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Article
May 22, 1915

ANALYSIS AND COST OF READY-TO-SERVE FOODS: AN INTRODUCTION BY

Author Affiliations

Professor of Physiology of the Cornell University Medical College, and Scientific Director of the Russell Sage Institute of Pathology NEW YORK

JAMA. 1915;LXIV(21):1717-1723. doi:10.1001/jama.1915.02570470001001
Abstract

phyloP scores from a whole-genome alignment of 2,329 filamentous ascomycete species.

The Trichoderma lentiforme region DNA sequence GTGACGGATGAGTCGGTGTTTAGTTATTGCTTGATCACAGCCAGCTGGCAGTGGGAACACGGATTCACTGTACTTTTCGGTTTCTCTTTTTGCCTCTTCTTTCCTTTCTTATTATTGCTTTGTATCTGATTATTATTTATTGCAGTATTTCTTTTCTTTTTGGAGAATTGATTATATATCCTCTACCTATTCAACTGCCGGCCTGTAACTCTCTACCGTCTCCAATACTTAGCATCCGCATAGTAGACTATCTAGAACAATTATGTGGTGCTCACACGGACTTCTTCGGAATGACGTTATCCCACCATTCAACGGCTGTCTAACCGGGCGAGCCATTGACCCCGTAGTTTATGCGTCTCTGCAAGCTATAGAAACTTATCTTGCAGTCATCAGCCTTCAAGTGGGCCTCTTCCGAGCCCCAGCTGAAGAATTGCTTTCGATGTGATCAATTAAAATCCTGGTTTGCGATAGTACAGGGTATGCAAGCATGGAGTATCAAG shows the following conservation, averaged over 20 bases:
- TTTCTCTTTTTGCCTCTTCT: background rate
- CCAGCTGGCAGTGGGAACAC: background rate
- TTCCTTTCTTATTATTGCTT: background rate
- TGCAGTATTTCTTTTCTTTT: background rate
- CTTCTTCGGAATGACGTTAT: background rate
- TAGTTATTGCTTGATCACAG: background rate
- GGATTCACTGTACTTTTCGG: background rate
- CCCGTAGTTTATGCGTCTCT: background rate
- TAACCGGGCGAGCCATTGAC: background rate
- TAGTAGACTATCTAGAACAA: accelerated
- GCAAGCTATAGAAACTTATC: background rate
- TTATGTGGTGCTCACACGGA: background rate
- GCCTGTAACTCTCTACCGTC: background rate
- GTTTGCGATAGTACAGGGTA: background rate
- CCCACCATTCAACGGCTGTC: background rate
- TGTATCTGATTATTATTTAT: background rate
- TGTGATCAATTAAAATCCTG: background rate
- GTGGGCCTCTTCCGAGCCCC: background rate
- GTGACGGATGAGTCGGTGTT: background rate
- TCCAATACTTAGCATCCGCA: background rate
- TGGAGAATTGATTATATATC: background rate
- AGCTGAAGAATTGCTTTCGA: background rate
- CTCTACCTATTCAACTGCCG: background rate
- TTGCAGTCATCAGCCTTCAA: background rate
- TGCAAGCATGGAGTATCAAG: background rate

Very early in his scientific career, in the year 1877, Atwater turned his attention to the question of the nutrition of the people. The many valuable bulletins published by the United States Department of Agriculture testify to much splendid study into the problems of food for the multitude. And yet little practical use has come of it all. Why then talk abput nutrition? A critic writes, "We need food, but do we need books to remind us of our need? And as an unanswerable challenge another critic cries, "Does Professor X eat his own diet?" It is truly stated that normal nutrition is associated with appetite, and it is therefore argued that the appetite is not to be controlled by knowledge. One has only to recall the appetite for drink to realize the utter fallacy of this argument. A glass of beer or a glass of wine taken at the

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